You kick your front foot back hard, scooping the pedal back and flicking the cranks around underneath you with your battered Vans. Something is wrong. Your cranks squeak to a halt a mere 180 degrees from their original position. Your feet slap down anti-climatically upon the asphalt. Your heel-bruise worsens. The attractive woman who was showing mild interest as she walked past looks away in embarrassment and quickens her pace. Your peers nonchalantly look back down to their smartphones in silence; Courage Adams just posted on Insta and he actually lands his tricks… You try again- you kick back harder, grunt a little, people can smell your desperation now. This time you get a better grip of the remaining three pins left in your pedal. ‘This is the one…’ you think, ‘the fist bumps are coming my way.’
As you lay there, tangled among steel tubes, bleeding from a chunk missing from your Achilles tendon (probably caused by a Schrödinger’s pedal; a pedal that paradoxically seems unable to grip the bottom of your shoes yet will savagely butcher any part of your body it may end up touching) with your pride in tatters, thinking ‘Maybe I should make crankflips easy for myself and just ride a cassette…. like Courage.’ you might be better off by simply lubing your chain and changing your bottom bracket.
There are plenty of crank installation videos out there, this Merritt one being the latest example. While it gives you some good pointers on crank installation, it completely skips the BB installation stage so today I’m going to take you through what it takes to properly measure and install your new bottom bracket like a goddamn… god! We’ve all seen a number of wrong ways to fit a BB; some accidental, some on purpose, and with the evolution of the BB slowed down to a halt on the extremely efficient press-fit Mid sized BB shell, I’d say it’s high time to explain how to install the sucker correctly.
Firstly, you’ll need the following:
1. A BB. Seeing as it’s 2017, it’s almost definitely going to be Mid sized unless it’s an older frame, even Fly Bikes have seemingly abandoned the Spanish BB shell from their frames in favour of Mid. This will (or at least should) include; 2x cartridge bearings, a SPACER TUBE (no, they’re not guitar slides that come free…) and some crank spacers of various thicknesses.
2. A tape measure/ ruler/ calipers. Digital calipers are preferable as you will get an accurate reading to within 2 decimal places.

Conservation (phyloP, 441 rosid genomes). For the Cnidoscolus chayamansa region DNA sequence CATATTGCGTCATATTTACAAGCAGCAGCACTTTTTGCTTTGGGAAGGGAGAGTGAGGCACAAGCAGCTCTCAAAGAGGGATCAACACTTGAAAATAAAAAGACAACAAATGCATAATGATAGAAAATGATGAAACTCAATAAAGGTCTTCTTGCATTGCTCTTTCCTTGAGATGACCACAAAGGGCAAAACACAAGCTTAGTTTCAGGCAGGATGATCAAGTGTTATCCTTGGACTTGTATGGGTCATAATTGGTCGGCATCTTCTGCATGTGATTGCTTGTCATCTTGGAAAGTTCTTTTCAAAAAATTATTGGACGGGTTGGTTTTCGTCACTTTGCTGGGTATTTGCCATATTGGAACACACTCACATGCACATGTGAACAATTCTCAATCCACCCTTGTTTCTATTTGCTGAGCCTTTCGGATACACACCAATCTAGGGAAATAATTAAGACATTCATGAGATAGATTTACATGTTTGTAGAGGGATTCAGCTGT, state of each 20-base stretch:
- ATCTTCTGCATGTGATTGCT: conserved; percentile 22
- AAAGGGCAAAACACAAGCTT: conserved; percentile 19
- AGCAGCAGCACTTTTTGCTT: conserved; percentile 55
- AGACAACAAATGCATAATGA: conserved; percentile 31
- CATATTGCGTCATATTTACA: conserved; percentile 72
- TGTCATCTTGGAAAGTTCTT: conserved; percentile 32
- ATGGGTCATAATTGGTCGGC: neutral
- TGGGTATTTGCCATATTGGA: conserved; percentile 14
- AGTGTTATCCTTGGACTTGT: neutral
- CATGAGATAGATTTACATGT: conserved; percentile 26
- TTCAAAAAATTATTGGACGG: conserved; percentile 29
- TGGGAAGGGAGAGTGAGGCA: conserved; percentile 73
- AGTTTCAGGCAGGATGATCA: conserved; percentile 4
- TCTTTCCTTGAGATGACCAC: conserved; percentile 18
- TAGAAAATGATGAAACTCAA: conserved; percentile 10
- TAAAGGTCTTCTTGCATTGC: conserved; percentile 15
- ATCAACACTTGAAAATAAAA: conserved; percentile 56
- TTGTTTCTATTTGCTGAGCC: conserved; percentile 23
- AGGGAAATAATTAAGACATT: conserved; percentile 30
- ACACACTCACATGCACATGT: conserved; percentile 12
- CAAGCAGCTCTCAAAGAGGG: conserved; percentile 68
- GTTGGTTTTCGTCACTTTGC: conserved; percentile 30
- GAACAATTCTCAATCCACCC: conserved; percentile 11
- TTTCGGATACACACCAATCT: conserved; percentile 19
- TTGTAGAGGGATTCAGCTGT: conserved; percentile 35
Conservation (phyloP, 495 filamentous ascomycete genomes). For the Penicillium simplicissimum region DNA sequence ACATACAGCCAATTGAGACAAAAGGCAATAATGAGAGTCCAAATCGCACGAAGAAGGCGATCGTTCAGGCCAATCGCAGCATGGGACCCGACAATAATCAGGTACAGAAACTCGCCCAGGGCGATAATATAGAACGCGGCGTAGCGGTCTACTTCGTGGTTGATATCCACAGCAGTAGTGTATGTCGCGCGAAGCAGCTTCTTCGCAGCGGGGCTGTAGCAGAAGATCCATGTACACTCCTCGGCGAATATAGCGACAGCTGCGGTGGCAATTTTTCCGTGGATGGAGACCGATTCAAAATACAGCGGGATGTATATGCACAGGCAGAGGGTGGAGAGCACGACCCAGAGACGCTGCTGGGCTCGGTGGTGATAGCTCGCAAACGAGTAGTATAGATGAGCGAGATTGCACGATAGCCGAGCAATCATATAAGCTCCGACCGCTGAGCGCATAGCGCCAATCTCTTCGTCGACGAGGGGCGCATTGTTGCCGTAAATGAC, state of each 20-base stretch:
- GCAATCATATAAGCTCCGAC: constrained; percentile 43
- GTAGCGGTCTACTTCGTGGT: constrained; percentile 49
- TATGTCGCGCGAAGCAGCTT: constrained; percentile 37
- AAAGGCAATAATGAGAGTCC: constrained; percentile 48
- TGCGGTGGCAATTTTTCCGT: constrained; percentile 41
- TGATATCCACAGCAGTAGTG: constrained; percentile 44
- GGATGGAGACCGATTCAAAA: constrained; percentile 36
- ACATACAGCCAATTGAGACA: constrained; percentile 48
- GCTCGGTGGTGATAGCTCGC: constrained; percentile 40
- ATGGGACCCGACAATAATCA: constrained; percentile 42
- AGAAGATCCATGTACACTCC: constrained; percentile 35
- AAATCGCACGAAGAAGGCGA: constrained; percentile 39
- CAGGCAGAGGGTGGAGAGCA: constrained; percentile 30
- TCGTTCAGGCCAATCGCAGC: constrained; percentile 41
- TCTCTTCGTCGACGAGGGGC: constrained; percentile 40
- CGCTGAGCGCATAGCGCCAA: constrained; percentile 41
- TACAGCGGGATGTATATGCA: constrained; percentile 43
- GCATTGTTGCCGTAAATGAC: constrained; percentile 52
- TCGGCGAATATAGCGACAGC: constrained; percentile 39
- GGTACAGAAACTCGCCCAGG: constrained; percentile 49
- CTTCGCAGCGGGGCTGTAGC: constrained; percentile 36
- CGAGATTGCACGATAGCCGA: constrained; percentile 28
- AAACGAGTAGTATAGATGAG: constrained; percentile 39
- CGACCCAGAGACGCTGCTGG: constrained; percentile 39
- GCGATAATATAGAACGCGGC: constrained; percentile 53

3. Lithium (white) or Teflon grease will do as an anti-seize…
4. A plastic mallet/ hammer and a small block of scrap wood/ prehistoric wooden club and your sister’s Barbie…
5. A G-cramp for spindle installation (if the bearings are a looser fit in the frame) Far from essential but it will save time and headaches if you have one kicking about in the garage.
6. About 10 minutes.
With wider tyres becoming the norm, there needs to be more clearance for said tyres in between the frame’s stays, therefore the chainstays have to be welded further apart on the BB shell. If there is no room left to weld the stays further apart on a ‘normal’ sized BB shell, then a wider one will be needed. Being that there’s no real standard BB shell width to speak of, this makes getting a correctly sized spacer tube a little more work than simply slapping three components together in the right order. The spacer tube is the small, often forgotten tube that fits over your crank spindle and in between the two inner bearing contacts to stop side loads (caused by dropping your bike onto your pedals, quick rotations, etc) from prematurely destroying your BB bearings. Without it, the bearings themselves take the entire load instead of dissipating it along the whole crank via the spacer tube.
1. Take your digital caliper and measure your (empty) BB shell width from end-to-end. Jot this measurement down as you will need it later.
2. Pop some grease on your finger and run it around the inner rim of both ends of the BB shell ready for installing the cartridge bearings later.
3. Using your crank spindle as a ‘kebab skewer’ to keep everything in-line, slide the two cartridge bearings with the spacer tube in between them, onto the spindle and push together until flush. Measure the width between the two cartridge bearings on the spindle with the caliper. Again, jot this measurement down as it’s important for the next step.